But the golden thread that ran through everything was a determination to do things better by sharing ideas. That, people, is just a bit exciting.

A version of this appeared on The Guardian.


FIRE ALERT: A slideshare and 12 things you can learn from fire comms

5870635462_d5997a095a_bSo, are you up to speed on how you’d handle the internal comms if two of your members of staff killed in a fire in a tower block? 

Or maybe you’d have it covered if there’s an explosion in a quiet street?

For the most part public sector communications can be pretty difficult. But with more than 500 deaths a year in fires in the UK there’s something uniquely challenging about handling the comms for a fire and rescue service. Especially at a time of tighter budgets.

How digital channels have utterly transformed communications is something that absolutely fascinates me. Forget six hours until the press conference. It’s now six minutes until the first tweet from an eyewitness and six hours until the first Facebook page set-up by residents.

You simply have to have social media in your emergency plan. It’s something I’ve written about before.

A few weeks back I was asked to speak at a FirePRO event in Manchester put together by the Greater Manchester Fire & Rescue. It was a rather useful event that gave an insight into the challenges. You can read the Storify the excellent Sam Thomas here. http://storify.com/samontheweb/fire-service-communicators.

Multi-agency use of digital media in a crisis

There’s a few small scale examples that have helped my thinking in Walsall. There’s the excellent use of social media by West Midlands Police and West Midlands Fire Service. It works because people on the ground have been given permission to tweet. So, when there’s an emergency there’s a network of people on the ground who can create an authoratative voice.

The approach in Walsall amongst police, council and other areas is simple. In a crisis, if it’s a police thing others with retweet. If it’s a council thing, others will share it.

The example of the Pheasey floods where 150 homes were flooded is an example of this. The presentation takes you through some of the tweets from that day.

Here’s 12 things that struck me.

1. There’s some cracking examples of social media case studies.  It’s at the sharp end and an ability to use different channels is essential.

2. In an emergency the first pictures will come from a resident. The Shaw gas explosion wiped out one house and damaged others. The first image didn’t come the day after in the evening paper. It came within minutes from a resident posting to Twitter.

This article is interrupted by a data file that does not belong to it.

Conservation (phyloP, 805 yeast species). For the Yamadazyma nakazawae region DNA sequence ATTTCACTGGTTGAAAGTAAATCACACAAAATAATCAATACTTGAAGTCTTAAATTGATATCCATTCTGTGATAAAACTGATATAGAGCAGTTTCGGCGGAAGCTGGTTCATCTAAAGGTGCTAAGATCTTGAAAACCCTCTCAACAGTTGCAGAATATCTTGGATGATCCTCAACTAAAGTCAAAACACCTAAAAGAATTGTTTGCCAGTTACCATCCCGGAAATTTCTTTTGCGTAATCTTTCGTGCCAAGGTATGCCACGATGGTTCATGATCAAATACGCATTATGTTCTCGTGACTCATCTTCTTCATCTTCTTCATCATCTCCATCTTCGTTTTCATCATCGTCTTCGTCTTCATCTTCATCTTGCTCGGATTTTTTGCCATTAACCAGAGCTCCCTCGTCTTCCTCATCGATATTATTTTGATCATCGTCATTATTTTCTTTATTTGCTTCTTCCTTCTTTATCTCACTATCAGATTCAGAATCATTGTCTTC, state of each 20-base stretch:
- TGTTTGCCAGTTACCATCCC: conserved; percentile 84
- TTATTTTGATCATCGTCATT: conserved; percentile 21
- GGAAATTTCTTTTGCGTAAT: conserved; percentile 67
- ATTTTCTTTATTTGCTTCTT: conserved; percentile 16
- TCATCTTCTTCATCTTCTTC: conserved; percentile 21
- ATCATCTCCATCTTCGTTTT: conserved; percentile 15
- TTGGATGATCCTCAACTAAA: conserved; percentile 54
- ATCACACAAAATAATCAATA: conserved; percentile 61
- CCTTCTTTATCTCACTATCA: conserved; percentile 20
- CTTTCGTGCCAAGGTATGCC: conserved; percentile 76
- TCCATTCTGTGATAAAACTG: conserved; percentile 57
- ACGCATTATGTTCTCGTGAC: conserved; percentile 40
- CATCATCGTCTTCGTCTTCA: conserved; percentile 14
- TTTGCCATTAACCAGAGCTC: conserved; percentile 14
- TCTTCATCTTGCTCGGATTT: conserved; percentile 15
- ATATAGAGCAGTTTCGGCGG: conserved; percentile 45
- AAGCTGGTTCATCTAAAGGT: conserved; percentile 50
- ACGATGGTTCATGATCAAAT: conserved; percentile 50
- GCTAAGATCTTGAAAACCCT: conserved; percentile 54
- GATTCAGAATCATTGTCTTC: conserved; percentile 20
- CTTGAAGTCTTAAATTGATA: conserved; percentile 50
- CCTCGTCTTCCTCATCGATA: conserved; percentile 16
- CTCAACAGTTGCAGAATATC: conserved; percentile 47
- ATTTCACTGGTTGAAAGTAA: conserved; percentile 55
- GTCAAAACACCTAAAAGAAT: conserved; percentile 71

3. Having a presence on Twitter helps get the message out in real time. Tweet within minutes and you’ll create an authoritative voice that people can home in on.

4. In an emergency think like a journalist. Greater Manchester Fire & Rescue sourced stories and content in the days after the explosion. The evacuated pets return. Families return.

5. In an emergency the traditional sign-off is dead. Greater Manchester Fire & Rescue kept partners up to speed but such was the speed that they needed to respond far quicker than waiting for sign-off from everyone concerned. The leisurely approach to news is over. Minutes count.

6. In a fatality put the organisation first and not the news media. When two firefighters died at a fire in Southampton Hampshire Fire & Rescue made a conscious decision to think about what they released. They decided to consider the needs of the dead employee’s work mates first. Then the needs of the organisation. Then the Press. That’s an important decision to make.

7. In a fatality put internal comms first. I’m massively impressed at the way Hampshire Fire & Rescure kept staff informed with things like daily updates from the inquest. That involved two comms officers rotating their coverage in the court.

8. There’s a need to have hard news skills in fire comms teams. Death sells. Death makes the media interested. To have the knowledge of how the media works and will react is an essential skill in this life threatening area of comms.

9. There’s a need to have digital skills in fire comms teams. With the changing news cycle social media is massively important.

10. Google hangouts are rather good. The line to Hampshire worked rather well.

11. Communications should be a job for specialists. It wasn’t an issue mentioned here but there’s a pressure in other parts of the country to create desk jobs for firefighters. Like PR. Or to make the cuts away from fire stations. Like in PR. But this is a fundamental mistake born from not knowing the value of proper communications. That’s actually an internal comms challenge for the whole of public sector communications.

12. It’s not just hard news. Much of the day-to-day centres around asking people to take greater care and not set fire to things. Digital communications can only be vital for this.

Hats off to speakers Bridget Aherne from Greater Manchester, Rachel Stanley and Dave Thackeray from Hampshire, Stuart Jackson and Paul Williams of Ice Creates and to Shelley Wright and Sam Thomas and her team for putting on an excellent event. There’s a seperate blog post about the Ice Creates work alone.

Picture credit

Fire hoses